Baseball is steeped in a long-term relationship with the people who cover the sport, probably more so than any other professional sport. The relaxed pace of Major League Baseball allows us to invite the broadcasters into our homes in a way that other sports simply can’t touch.
That’s why, in the grand scheme of arbitrary awards handed to sports broadcasters, the Ford C. Frick Award is by far and away the most coveted.
Late last week, the Baseball Hall of Fame released the 2013 ballot. And wouldn’t you know it, one former and one current Milwaukee Brewers broadcaster found their way on the list.
Two of the men chosen for the honor include Jim Powell and Bill Schroeder.
Just to refresh your memory – the Ford C. Frick Award is given annually by the Baseball Hall of Fame to Broadcasters deemed to have made “major contributions to baseball.” In order to take home the prize, a broadcaster must have served in a broadcast booth for at least ten years with a single ball clue or network – or some combination therein. Once again, this year, you the fans are allowed to vote via Facebook for your favorite broadcasters to make it on the final ballot.
I now present to you the ONLY two people you should vote for.
1995 – Present (all with Milwaukee Brewers)
Bill Schroeder, or “Rock” to most Brewers fans, has spent 18 years in the broadcast booth as a color commentator on both WTMJ Radio, the Brewers flagship radio station, and Fox Sports on television. He is a former Milwaukee Brewer catcher, and currently works along side Brian Andersen for Milwaukee Brewers games. In the nearly two decades of Brewers Baseball I have been witness to, only Bill Schroeder and Bob Uecker have been the consistent ties in my baseball experience.
So why should Bill Schroeder win? Easy – because there are very few broadcasters that can relate to their audience the way that Rock can. Rock is so Wisconsin it’s almost mind-boggling. Here’s a man who lives for the Tavern of the Game – and he’s been to most of them. He can comment on almost every local in-game promo with actual experience. He can be genuinely funny, and brings color and a different dynamic that meshes well with Brian Andersen’s more straight-man style. More than that, he opens up to the audience, as is OK with letting us know that deep down, he’s an old baseball guy and prefer to keep it that way.
He’s also a genuinely good analyst – bringing his experience and insight to every game. Though he may not always deliver it in the flashiest way, he has knowledge of the game and is able to keep it interesting to people who are new and old to the game alike.
In my experience talking to fans of other teams, I’ve been hard-pressed to find a TV analyst with a fan following quite like Bill Schroeder. You can chalk it up to longevity if you’d like, but Rock’s ability to bring the game home on Television isn’t something everyone can do. How many TV analysts do you know have had an entire section of a stadium dedicated to them? Do you think the Rangers ever had a Buckethead Brigade for their TV team? (Full Disclosure: I didn’t do the research, but I feel pretty safe about that.)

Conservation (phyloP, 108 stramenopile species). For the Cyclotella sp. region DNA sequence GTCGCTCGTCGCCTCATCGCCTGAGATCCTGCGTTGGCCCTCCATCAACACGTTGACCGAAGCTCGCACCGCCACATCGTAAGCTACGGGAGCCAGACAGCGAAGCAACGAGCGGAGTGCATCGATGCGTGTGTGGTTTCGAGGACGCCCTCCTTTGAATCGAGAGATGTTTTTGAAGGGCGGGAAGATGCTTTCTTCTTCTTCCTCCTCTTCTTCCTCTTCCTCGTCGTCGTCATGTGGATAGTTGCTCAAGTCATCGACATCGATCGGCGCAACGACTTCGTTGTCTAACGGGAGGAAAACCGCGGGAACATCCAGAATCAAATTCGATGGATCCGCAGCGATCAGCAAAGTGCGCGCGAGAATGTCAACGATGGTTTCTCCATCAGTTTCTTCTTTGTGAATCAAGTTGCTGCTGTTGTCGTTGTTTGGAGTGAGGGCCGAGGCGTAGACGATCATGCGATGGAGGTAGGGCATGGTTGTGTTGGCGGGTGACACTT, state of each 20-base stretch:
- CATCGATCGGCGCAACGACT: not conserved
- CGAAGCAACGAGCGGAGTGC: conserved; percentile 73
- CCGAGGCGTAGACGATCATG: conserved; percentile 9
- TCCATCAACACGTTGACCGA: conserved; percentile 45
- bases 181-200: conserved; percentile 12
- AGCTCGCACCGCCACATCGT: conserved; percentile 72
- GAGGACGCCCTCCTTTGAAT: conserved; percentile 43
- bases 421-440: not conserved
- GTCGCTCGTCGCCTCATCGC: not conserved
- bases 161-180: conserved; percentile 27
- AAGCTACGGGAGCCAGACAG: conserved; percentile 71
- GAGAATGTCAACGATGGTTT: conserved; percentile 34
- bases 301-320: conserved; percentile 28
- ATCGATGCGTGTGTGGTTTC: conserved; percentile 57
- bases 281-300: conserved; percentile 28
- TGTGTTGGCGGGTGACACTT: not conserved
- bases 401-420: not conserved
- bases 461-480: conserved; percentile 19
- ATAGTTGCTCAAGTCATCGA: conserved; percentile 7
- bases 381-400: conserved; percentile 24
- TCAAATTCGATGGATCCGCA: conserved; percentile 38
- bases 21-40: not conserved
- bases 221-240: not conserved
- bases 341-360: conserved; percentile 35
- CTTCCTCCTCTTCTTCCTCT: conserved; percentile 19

Bill Schroeder is not well known outside of Wisconsin – but he has the goods and the longevity to be seriously considered for this award. He’s not your traditional mikeman, but he’s somewhere in that gap between old and young baseball fans, trying to do a job that enhances the experience for all of them. That, in and of itself, is a major contribution to the Brewers baseball fandom.
1993 – Present (’93-’94 Twins, ’96-’08 Brewers, ’09-Present Braves)
Jim Powell is a man who needs no introduction to Milwaukee Brewers fans – for twelve years he was
one of the two voices day in and day out for Brewers Radio. He was named Wisconsin Broadcaster of the Year in 1998 – adding to his three Sportscaster of the Year titles he nabbed during his work coming up in South Carolina. He was also one of the only people who could consistently keep up with Bob Uecker in the Brewers broadcast booth – a job worthy of accolades all its own.
Powell provided a great conversation with baseball fans through his connection to Bob Uecker. The pair fed off each other, and were able to inform and entertain baseball fans simultaneously without taking anything away from the game itself. We all know that Ueck is a bona-fide star of baseball broadcasting – but if he’s Carson, then Powell was his Ed McMahon. He’s insightful, to-the-point, and still personable. Even though he’s been in the game for nearly 20 years, he continues to learn and adapt his style to his audience – one of the big reasons he was picked to provide coverage of one of America’s most followed teams – the Atlanta Braves.
Jim Powell is highly deserving of the Frick Award. He is well-respected throughout the industry, and he has made his mark in two teams that have a long legacy of broadcasting excellence.
The Milwaukee Brewers have had plenty of excellent broadcasters, but Bob Uecker has, in all this time, been the only one to be noted for his contributions to Major League Baseball. Your votes for Rock and Powell can help to change that. These are the broadcasters that help keep you in touch with your team, and bring the game to life their passion, dedication, and talent. They deserve to be recognized for that.